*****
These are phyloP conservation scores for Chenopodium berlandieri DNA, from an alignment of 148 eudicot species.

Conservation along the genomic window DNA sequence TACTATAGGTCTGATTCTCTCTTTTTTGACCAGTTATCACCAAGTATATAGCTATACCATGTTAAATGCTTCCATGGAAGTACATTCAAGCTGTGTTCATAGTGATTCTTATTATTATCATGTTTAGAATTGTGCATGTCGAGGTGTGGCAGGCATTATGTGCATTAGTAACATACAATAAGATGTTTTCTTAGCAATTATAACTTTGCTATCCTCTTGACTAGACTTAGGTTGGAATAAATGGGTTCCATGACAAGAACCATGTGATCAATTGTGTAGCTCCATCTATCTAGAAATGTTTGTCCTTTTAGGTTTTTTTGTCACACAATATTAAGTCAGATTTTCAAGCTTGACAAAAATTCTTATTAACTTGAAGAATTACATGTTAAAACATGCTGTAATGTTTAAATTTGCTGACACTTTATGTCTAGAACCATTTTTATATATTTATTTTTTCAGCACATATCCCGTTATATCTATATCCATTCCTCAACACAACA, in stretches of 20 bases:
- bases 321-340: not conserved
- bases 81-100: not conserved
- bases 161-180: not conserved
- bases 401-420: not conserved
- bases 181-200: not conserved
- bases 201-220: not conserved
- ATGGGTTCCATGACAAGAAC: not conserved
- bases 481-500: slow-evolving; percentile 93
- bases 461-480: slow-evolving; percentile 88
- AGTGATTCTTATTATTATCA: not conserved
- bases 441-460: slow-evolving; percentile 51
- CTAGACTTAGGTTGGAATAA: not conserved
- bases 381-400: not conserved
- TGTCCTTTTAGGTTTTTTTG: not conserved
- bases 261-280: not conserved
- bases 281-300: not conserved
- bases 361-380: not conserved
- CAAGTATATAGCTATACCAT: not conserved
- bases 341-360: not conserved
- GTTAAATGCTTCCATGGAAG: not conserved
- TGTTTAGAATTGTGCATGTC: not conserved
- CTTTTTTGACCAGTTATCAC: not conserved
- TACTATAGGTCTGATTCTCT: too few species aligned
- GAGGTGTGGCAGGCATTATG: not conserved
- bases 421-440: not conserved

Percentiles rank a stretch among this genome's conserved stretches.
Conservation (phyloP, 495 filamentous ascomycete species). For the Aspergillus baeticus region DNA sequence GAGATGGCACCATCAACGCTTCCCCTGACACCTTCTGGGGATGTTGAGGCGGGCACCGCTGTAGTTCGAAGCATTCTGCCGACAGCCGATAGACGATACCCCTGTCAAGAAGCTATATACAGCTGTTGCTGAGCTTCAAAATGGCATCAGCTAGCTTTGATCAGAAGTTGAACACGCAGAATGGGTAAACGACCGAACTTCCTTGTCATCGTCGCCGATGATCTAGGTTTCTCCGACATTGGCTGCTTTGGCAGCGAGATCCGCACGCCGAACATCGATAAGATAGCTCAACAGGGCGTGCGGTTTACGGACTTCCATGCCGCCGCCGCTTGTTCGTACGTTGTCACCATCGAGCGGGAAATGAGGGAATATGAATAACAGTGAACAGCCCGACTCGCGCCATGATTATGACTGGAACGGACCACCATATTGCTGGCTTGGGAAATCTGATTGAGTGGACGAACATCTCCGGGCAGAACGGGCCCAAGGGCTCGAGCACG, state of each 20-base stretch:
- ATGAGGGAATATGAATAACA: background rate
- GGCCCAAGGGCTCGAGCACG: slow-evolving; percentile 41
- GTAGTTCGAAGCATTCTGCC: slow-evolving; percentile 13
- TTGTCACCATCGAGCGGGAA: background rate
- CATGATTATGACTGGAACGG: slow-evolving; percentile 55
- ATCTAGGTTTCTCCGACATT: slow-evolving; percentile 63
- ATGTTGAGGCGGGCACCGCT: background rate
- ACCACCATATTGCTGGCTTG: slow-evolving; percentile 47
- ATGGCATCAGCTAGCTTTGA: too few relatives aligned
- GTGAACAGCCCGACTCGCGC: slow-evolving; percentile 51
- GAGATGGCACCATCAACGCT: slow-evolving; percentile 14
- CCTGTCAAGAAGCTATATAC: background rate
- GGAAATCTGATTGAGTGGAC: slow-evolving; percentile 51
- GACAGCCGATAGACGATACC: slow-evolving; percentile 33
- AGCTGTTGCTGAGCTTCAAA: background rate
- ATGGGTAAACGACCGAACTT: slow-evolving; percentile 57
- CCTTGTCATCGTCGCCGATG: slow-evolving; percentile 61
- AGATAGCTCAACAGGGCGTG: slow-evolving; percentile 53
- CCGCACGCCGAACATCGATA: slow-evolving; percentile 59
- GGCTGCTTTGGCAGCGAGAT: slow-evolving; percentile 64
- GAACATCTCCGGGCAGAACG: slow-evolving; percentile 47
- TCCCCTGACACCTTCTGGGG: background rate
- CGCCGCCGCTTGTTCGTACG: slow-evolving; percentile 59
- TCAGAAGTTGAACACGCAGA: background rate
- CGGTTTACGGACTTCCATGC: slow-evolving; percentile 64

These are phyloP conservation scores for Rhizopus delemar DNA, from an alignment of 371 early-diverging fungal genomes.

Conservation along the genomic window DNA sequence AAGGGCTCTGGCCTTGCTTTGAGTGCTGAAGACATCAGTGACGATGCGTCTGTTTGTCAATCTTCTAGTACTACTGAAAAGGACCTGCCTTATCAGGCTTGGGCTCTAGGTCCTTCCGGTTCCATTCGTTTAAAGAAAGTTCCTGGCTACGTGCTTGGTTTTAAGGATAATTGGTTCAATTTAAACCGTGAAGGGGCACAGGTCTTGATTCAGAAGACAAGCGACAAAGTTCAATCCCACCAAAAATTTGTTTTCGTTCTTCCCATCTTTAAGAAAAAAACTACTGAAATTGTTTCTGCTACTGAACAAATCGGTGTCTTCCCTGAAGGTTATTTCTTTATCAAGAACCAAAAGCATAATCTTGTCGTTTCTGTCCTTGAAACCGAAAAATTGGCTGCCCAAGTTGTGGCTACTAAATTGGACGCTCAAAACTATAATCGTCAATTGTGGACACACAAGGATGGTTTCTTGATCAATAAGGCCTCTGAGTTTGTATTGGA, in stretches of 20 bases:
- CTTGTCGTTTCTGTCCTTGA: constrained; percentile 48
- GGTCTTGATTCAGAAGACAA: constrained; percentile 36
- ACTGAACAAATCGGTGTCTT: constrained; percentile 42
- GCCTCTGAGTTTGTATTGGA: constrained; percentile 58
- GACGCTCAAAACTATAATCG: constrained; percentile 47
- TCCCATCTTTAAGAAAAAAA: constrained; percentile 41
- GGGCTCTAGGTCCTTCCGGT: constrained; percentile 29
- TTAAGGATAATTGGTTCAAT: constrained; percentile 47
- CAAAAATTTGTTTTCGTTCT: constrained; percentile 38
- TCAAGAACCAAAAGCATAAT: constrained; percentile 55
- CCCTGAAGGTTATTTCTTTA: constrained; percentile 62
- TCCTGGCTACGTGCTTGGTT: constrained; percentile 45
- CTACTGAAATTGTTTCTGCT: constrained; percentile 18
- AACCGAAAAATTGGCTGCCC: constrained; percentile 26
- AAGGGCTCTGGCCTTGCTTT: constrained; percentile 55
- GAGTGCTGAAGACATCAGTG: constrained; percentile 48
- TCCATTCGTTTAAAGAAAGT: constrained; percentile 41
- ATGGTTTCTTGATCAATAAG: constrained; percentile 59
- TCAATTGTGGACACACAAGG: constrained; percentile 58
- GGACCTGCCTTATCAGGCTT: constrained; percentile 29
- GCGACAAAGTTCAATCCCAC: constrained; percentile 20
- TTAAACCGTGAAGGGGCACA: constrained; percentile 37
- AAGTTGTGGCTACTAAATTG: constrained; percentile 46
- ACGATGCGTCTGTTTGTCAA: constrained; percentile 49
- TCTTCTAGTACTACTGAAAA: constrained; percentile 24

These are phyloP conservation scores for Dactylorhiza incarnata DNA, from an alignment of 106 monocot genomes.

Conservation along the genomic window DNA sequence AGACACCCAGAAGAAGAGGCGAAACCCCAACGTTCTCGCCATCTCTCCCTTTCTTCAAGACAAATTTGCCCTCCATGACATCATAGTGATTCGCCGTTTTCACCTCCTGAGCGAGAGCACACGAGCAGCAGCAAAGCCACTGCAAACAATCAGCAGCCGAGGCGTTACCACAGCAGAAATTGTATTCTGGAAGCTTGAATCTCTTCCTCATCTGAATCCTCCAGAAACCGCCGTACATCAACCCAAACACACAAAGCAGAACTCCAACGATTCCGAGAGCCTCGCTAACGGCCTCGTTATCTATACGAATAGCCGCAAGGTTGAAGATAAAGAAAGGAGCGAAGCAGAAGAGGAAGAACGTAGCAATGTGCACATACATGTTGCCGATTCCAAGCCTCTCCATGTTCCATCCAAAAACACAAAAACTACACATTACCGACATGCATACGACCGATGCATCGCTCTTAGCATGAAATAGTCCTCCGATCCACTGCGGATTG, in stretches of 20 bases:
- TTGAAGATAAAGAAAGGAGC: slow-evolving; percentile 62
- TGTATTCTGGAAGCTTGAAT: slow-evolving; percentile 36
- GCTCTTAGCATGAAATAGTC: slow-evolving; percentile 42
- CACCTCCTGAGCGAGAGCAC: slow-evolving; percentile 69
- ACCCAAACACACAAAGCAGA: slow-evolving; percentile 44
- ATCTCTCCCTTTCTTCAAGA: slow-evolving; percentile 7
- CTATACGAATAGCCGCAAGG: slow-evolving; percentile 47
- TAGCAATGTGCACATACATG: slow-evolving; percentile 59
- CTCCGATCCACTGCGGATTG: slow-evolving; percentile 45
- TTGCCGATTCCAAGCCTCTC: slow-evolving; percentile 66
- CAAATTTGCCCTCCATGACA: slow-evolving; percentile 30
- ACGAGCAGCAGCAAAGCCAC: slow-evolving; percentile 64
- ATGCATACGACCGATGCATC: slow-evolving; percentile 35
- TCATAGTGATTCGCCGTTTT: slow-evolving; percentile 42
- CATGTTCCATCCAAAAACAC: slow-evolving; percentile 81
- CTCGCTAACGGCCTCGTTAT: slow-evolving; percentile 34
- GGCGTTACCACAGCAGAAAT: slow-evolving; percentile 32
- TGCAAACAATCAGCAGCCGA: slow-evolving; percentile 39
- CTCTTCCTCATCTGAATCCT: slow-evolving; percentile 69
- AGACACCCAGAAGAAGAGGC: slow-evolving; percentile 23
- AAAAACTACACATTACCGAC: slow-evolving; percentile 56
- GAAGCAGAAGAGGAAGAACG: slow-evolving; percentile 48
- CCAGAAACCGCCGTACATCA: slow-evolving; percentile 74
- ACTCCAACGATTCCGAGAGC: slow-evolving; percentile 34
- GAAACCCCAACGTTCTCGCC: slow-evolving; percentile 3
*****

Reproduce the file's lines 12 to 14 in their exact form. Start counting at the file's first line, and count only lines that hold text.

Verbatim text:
- AGTGATTCTTATTATTATCA: not conserved
- bases 441-460: slow-evolving; percentile 51
- CTAGACTTAGGTTGGAATAA: not conserved